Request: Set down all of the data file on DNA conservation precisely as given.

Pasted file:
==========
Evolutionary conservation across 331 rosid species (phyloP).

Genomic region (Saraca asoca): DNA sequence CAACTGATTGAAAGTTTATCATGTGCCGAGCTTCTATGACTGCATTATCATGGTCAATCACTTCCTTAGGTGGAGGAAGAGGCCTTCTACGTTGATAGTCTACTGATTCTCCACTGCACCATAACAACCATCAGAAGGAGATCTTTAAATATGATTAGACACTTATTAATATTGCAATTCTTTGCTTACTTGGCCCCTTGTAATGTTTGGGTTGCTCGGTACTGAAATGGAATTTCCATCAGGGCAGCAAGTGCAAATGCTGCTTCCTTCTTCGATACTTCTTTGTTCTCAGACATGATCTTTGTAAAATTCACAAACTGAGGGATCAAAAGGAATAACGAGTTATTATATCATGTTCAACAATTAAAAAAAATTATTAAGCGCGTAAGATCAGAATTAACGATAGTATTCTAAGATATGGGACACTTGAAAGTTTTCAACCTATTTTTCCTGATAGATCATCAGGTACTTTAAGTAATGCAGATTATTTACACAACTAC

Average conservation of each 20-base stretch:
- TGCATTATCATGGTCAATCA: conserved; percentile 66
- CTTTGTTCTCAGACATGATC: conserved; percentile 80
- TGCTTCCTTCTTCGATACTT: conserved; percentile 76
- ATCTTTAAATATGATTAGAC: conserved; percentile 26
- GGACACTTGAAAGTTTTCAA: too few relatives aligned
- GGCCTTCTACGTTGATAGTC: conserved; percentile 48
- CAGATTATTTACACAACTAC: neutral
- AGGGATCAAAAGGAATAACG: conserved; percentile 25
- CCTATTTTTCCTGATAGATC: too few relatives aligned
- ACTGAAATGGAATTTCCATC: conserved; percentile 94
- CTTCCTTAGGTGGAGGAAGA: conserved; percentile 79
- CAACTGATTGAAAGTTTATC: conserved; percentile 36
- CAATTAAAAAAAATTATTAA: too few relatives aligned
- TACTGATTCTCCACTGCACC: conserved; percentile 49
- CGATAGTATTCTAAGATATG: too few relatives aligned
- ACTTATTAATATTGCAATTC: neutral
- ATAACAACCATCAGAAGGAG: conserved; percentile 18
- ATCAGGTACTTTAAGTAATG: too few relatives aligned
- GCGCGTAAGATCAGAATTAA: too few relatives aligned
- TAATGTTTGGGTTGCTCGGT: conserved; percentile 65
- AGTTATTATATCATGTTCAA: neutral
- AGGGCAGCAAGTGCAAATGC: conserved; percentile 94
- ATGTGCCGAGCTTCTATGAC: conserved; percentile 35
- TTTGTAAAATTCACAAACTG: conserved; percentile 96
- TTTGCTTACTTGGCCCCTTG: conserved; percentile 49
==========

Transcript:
Evolutionary conservation across 331 rosid species (phyloP).

Genomic region (Saraca asoca): DNA sequence CAACTGATTGAAAGTTTATCATGTGCCGAGCTTCTATGACTGCATTATCATGGTCAATCACTTCCTTAGGTGGAGGAAGAGGCCTTCTACGTTGATAGTCTACTGATTCTCCACTGCACCATAACAACCATCAGAAGGAGATCTTTAAATATGATTAGACACTTATTAATATTGCAATTCTTTGCTTACTTGGCCCCTTGTAATGTTTGGGTTGCTCGGTACTGAAATGGAATTTCCATCAGGGCAGCAAGTGCAAATGCTGCTTCCTTCTTCGATACTTCTTTGTTCTCAGACATGATCTTTGTAAAATTCACAAACTGAGGGATCAAAAGGAATAACGAGTTATTATATCATGTTCAACAATTAAAAAAAATTATTAAGCGCGTAAGATCAGAATTAACGATAGTATTCTAAGATATGGGACACTTGAAAGTTTTCAACCTATTTTTCCTGATAGATCATCAGGTACTTTAAGTAATGCAGATTATTTACACAACTAC

Average conservation of each 20-base stretch:
- TGCATTATCATGGTCAATCA: conserved; percentile 66
- CTTTGTTCTCAGACATGATC: conserved; percentile 80
- TGCTTCCTTCTTCGATACTT: conserved; percentile 76
- ATCTTTAAATATGATTAGAC: conserved; percentile 26
- GGACACTTGAAAGTTTTCAA: too few relatives aligned
- GGCCTTCTACGTTGATAGTC: conserved; percentile 48
- CAGATTATTTACACAACTAC: neutral
- AGGGATCAAAAGGAATAACG: conserved; percentile 25
- CCTATTTTTCCTGATAGATC: too few relatives aligned
- ACTGAAATGGAATTTCCATC: conserved; percentile 94
- CTTCCTTAGGTGGAGGAAGA: conserved; percentile 79
- CAACTGATTGAAAGTTTATC: conserved; percentile 36
- CAATTAAAAAAAATTATTAA: too few relatives aligned
- TACTGATTCTCCACTGCACC: conserved; percentile 49
- CGATAGTATTCTAAGATATG: too few relatives aligned
- ACTTATTAATATTGCAATTC: neutral
- ATAACAACCATCAGAAGGAG: conserved; percentile 18
- ATCAGGTACTTTAAGTAATG: too few relatives aligned
- GCGCGTAAGATCAGAATTAA: too few relatives aligned
- TAATGTTTGGGTTGCTCGGT: conserved; percentile 65
- AGTTATTATATCATGTTCAA: neutral
- AGGGCAGCAAGTGCAAATGC: conserved; percentile 94
- ATGTGCCGAGCTTCTATGAC: conserved; percentile 35
- TTTGTAAAATTCACAAACTG: conserved; percentile 96
- TTTGCTTACTTGGCCCCTTG: conserved; percentile 49